- And for a party of 20, plan on about 6-8 bottles.
- Any more than that plan on about 1 bottle for every 3 people (knowing your guests are likely going to have more than one).
Best Juices for Mimosas
Well, you’ve gotta have some classic orange juice at your mimosa bar. But if you can, try to use fresh squeezed orange juice for the best and freshest flavor. If you need to buy it, go for one that contains pulp as it’s closer to fresh squeezed that way.
For other fruit juice options, go with what’s in season. Late summer mimosas are amazing with fresh peach purée (Bellini) or even watermelon. Apple cider is abundant in the fall.
My favorite juices for Mimosas include:
- Orange juice
- Peach purée
- Mango purée
- Pineapple purée
- Watermelon purée
- Blackberry juice
- Strawberry purée
- Pomegranate juice
- Grapefruit juice
- Apple Cider (especially fresh fall apple cider!)
Aim for 4-6 different juices for variety at your mimosa bar.
To Make a Fruit Purée
Take your fresh fruit, peel any outside skin and remove any cores, and mix in a blender until liquefied. This is more of a Bellini style since the fruit is puréed and thicker than store bought juice. But these are so much more delicious (in my book) than thinner store bought juices and will look great at any mimosa bar.
Mix them up!
Encourage your guests to experiment with different combinations and garnishes.
Try a couple different flavors together (I love the combination of peach pineapple).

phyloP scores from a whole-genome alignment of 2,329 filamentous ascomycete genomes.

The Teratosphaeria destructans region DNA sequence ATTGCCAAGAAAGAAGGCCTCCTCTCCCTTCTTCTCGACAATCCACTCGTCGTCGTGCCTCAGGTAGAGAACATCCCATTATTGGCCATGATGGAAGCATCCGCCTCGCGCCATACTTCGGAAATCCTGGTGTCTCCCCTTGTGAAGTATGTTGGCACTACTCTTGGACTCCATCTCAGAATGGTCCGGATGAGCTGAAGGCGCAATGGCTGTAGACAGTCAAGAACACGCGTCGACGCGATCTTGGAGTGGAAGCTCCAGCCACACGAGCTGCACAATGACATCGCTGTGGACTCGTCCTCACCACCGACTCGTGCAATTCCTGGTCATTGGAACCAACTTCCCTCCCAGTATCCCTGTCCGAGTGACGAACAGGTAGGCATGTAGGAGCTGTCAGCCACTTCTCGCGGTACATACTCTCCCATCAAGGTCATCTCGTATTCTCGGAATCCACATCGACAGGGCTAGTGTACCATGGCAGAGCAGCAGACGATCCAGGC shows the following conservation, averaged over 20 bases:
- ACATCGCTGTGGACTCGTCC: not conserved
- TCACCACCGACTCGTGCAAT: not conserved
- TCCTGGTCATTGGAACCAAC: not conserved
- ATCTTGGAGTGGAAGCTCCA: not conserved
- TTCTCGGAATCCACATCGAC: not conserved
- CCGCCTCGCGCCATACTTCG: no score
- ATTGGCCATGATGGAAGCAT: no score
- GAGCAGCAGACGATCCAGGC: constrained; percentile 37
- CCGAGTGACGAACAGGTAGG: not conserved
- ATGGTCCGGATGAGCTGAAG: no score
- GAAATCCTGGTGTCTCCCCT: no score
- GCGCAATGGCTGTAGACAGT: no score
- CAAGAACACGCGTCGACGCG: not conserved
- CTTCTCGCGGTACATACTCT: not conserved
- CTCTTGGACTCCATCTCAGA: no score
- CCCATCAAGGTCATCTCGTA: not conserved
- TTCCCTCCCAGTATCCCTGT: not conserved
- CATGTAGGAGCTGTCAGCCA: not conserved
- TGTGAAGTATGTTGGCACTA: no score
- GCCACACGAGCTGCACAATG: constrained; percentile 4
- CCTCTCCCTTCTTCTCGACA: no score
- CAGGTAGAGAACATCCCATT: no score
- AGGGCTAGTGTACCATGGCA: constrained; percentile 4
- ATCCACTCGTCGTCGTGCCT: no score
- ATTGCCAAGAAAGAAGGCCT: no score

Add some herbs (like blackberry with a sprig of fresh mint).
Make it Family Friendly and Non-Alcoholic
If you have children, or other underaged guests, or those who don’t partake in alcohol, there are plenty of options for them as well. Instead of sparkling wine use club soda (or plain La Croix). The kids absolutely love them! Let them have fun and make their own flavor combinations.
Decorations and Props for a Mimosa Bar
- For décor, use props that are probably already in your house! I use a coffee tray turned upside down for adding levels, flowers and lavender from the garden, and pitchers I have stored away.
- Use small pitchers or containers for juice (I love these pitchers!).
- Mix and match your flutes. You can go with a standard flute or stemless.
- Mix and match mason jars for the garnishes.
- Let the kids drink from mason jars too (much safer than champagne flutes).
- Write instructions on a chalkboard.
Frequently Asked Questions (FAQ)
Plan on 1 bottle of cava or Prosecco for every 3 people. This is a good estimate.
A Bellini is a mimosa variation made from a combination sparkling wine (typically Prosecco) and peach purée versus a filtered fruit juice. It’s a great option to have at any at home mimosa bar party.
This mimosa guide was first published in September of 2018 and updated with new details, tools, and photos in April of 2023.
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Mary (a certified sommelier and recipe developer) and Sean (backyard pitmaster) are co-authors of the critically acclaimed cookbook, Fire + Wine, and have been creating content for the IACP nominated website Vindulge since 2009. They live in Oregon on a farm just outside Portland.